}

Sunday, December 20, 2009

Canadian common sense

Scott Brison, a Nova Scotia MP, sent his constituents a holiday card with a family photo on the cover, as many MPs—and many politicians in Western countries—do. However, Brison is gay and the photo was of him, his husband and their dog. You can imagine how incensed the perpetually outraged brigade became.

The situation became so bad that the Globe and Mail had to shut down its comments section for their article, saying:

“Editor's Note: Comments have been closed due to an overwhelming number of hateful and homophobic remarks. We appreciate that readers want to discuss this issue, but we can't allow our site to become a platform for intolerance.”

Over the years I’ve seen the comments sections of newspapers in the US—and throughout the English-speaking world, including, sadly, here in New Zealand—become “a platform for intolerance” when the perpetually outraged brigade hijacks them. Whether they’re attacking GLBT people, people of other races/cultures or just anyone even slightly left of centre, their need to attack is seemingly never satisfied.

While I’ve seen attacking comments frequently, especially against GLBT people, I’ve seldom seen a newspaper do anything about it. Sometimes they disable their comments without explanation. I certainly can’t recall ever seeing a newspaper take the sensible, positive approach that the Globe and Mail did, and I’ve definitely never seen a paper take such a strong stand against homophobia and anti-gay hatred.

Some may decry cutting off all debate and discussion because of the hatred spewed by some commenters, but it’s a clear and easy solution. Other papers take a different approach: Moderation of comments and removal of offensive ones. However, that requires that someone make a judgment on what’s permissible. It’s true that most forums—including comments sections—have rules for behaviour for participants, but many folks don’t bother to read them and many in the perpetually outraged brigade deliberately ignore them.

Part of the coarsening of civil discourse can, I believe, be blamed on the unrestricted anonymous vitriol posted on the Internet. If commenting rules—and civility—were strictly enforced, if it was made abundantly clear that coarse, crude and irrational attacks won’t be tolerated, then we may yet be able to restore some civility to discussions of politics and public policy.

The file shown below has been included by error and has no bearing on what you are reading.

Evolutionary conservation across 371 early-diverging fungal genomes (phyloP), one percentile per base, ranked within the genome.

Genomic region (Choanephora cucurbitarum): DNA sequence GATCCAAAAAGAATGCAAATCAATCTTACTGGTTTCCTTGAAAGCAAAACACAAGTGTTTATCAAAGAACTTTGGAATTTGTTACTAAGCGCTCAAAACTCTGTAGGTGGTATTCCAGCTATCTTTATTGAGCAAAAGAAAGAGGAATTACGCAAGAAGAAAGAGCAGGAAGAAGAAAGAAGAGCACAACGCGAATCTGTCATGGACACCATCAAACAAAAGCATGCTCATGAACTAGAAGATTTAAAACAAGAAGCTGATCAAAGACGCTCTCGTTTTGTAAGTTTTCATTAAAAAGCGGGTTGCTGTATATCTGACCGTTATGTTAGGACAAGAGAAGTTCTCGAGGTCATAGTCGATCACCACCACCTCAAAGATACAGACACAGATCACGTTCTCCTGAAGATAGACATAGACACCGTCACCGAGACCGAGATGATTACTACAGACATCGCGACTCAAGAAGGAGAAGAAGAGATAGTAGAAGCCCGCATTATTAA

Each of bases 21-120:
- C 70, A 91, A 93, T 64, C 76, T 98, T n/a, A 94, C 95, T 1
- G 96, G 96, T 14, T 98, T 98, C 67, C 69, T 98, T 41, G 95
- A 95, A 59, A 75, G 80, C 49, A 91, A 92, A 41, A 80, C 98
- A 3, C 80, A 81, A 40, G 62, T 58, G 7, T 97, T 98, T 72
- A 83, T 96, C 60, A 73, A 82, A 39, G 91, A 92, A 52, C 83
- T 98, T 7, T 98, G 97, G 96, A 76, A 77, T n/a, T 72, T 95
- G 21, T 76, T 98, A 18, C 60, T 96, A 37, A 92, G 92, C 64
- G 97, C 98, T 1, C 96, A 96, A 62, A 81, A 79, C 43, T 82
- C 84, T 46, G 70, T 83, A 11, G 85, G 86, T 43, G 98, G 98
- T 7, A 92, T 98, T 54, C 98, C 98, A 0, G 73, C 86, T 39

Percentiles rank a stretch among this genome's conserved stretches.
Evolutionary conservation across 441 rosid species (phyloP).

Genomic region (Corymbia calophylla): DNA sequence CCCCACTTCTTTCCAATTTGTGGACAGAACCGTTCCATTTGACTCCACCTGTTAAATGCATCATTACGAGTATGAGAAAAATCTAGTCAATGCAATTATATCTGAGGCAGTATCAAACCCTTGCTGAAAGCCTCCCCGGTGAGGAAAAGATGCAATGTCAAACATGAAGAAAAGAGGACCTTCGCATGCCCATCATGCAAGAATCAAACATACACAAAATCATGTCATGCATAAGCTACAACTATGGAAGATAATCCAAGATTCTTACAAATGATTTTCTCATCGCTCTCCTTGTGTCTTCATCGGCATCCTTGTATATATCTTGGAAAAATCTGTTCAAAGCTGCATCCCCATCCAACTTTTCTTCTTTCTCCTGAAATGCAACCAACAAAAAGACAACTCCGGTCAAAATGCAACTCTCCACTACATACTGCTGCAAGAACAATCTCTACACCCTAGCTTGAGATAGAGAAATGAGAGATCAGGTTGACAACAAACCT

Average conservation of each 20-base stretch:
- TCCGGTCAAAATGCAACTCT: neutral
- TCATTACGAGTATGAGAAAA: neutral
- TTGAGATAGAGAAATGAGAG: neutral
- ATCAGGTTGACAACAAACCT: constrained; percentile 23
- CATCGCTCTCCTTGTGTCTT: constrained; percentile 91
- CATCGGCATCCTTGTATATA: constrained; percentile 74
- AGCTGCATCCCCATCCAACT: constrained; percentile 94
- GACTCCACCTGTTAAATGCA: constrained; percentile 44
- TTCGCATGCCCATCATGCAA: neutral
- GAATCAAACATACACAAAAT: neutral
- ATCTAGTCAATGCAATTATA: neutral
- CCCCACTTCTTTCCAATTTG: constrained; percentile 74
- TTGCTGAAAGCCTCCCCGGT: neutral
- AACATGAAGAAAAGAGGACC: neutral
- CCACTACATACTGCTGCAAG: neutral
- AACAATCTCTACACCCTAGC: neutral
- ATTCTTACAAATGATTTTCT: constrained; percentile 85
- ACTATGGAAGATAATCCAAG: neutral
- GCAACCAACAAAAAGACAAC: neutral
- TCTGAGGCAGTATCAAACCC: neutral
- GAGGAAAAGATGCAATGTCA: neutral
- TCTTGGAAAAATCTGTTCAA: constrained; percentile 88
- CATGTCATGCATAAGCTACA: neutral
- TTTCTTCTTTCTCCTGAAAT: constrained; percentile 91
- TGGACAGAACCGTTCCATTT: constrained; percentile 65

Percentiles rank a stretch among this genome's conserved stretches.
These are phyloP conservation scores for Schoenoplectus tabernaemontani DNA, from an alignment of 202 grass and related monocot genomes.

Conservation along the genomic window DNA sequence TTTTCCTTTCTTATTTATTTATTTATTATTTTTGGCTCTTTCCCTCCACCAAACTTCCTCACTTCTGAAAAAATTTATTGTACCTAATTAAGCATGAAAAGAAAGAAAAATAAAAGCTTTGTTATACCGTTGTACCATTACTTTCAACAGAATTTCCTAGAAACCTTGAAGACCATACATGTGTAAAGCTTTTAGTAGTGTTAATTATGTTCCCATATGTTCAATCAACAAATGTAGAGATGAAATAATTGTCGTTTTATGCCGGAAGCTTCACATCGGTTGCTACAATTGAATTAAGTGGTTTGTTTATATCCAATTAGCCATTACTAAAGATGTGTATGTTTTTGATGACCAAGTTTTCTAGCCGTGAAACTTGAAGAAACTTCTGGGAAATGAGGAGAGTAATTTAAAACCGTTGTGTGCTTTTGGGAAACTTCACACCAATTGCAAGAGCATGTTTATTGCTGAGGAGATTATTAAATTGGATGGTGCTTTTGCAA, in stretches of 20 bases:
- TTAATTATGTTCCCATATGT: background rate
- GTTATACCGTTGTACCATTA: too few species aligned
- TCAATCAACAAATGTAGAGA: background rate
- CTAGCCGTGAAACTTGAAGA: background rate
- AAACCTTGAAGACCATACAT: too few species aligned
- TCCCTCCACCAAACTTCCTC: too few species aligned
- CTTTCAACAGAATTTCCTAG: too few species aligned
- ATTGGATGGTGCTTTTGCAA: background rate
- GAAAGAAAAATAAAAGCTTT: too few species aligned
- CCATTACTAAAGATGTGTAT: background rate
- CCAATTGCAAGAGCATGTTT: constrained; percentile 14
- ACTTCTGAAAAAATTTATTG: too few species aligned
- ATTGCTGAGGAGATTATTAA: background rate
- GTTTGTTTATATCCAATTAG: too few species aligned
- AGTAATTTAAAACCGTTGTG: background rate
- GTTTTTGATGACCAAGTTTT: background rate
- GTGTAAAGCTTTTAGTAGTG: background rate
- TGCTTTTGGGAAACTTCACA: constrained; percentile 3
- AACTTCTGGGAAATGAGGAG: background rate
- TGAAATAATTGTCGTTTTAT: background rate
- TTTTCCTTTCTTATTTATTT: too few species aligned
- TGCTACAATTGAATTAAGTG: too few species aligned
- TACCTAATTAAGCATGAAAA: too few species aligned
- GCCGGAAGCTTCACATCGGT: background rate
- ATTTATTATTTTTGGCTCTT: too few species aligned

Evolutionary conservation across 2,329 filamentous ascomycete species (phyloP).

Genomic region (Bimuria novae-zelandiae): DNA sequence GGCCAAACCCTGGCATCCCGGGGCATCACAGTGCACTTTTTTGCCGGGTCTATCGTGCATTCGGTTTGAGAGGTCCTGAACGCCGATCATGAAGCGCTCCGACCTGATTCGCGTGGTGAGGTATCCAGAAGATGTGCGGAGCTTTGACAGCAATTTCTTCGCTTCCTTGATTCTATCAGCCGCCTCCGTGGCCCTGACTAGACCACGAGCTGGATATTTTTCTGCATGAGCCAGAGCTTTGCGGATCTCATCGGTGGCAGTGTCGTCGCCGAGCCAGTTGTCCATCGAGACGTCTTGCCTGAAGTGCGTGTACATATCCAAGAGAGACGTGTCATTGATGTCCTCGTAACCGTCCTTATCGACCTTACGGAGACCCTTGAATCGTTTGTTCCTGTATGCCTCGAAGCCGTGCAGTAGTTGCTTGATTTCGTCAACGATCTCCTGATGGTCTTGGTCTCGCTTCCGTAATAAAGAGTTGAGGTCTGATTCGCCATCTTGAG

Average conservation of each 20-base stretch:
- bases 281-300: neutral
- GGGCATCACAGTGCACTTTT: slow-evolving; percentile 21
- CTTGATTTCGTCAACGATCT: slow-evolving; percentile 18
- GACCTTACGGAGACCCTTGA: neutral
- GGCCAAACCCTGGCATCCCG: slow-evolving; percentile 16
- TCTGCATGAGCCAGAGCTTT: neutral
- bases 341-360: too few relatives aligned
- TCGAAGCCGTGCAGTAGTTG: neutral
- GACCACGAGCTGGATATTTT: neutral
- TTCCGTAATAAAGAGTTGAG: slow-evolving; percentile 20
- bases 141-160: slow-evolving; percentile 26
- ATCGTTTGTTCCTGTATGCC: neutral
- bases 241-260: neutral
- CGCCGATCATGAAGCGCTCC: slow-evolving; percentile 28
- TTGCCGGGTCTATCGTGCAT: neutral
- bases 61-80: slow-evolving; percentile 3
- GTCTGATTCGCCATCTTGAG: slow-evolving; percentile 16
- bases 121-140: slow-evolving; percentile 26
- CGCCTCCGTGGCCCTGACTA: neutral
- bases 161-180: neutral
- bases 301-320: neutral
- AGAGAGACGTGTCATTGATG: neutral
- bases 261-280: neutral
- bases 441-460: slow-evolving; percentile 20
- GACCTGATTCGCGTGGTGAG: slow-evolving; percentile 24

What it all boils down to is that people can have strongly differing opinions without being jerks about it.

A tip o’ the chapeau to Slap Upside the Head.

5 comments:

Roger Owen Green said...

Most newspapers online have a policy, though not always published, to rein in that sort of behavior. Still, I think they hate to enforce it because they want to appear to be "fair".

liminalD said...

"Part of the coarsening of civil discourse can, I believe, be blamed on the unrestricted anonymous vitriol posted on the Internet. If commenting rules—and civility—were strictly enforced, if it was made abundantly clear that coarse, crude and irrational attacks won’t be tolerated, then we may yet be able to restore some civility to discussions of politics and public policy.

What it all boils down to is that people can have strongly differing opinions without being jerks about it."

Amen to that. And I'd like to point out that there are those on the Left who do this as well - sometimes to hilarious effect (George Carlin, Coughlin666 etc) - but it's not going to encourage mutual respect, it only alienates those who we most need to hear what we have to say. Granted, some of our opponents will simply refuse to listen, but isn't civility worth it, just in case? Even if only to be the "bigger man" (or woman)?

Arthur (AmeriNZ) said...

Roger: You're absolutely right, but most papers simply post "comments closed" or the equivalent, rather than saying WHY those comments got our of hand, and that;d what makes the Globe & Mail approach unique for me.

As for "fairness", that's a subject in itself!!

liminalD: The left and the right have been, at various times and places, equally guilty of what I'm talking about. But the right has raised it to a high art form.

I completely agree with you that civility is worth it. In fact, there have been plenty of times that I've "pulled my punches" or even censored myself in the hope that a bow to civility might make someone listen just a bit.

But I'm also human, and sometimes I lose my patience, as our cousins on the right also do. I guess you could say, to flame is human, to restrain oneself is divine. Not many of us are divine.

liminalD said...

"... to flame is human, to restrain oneself is divine..."

Ha! Brilliant, I think I'll say that next time someone comes on all hater :)

migratingfishswim said...

What? He's gay? Good Lord, that's awful. I'd much rather he was torturing kittens or Agent-Orange-ing rainforest.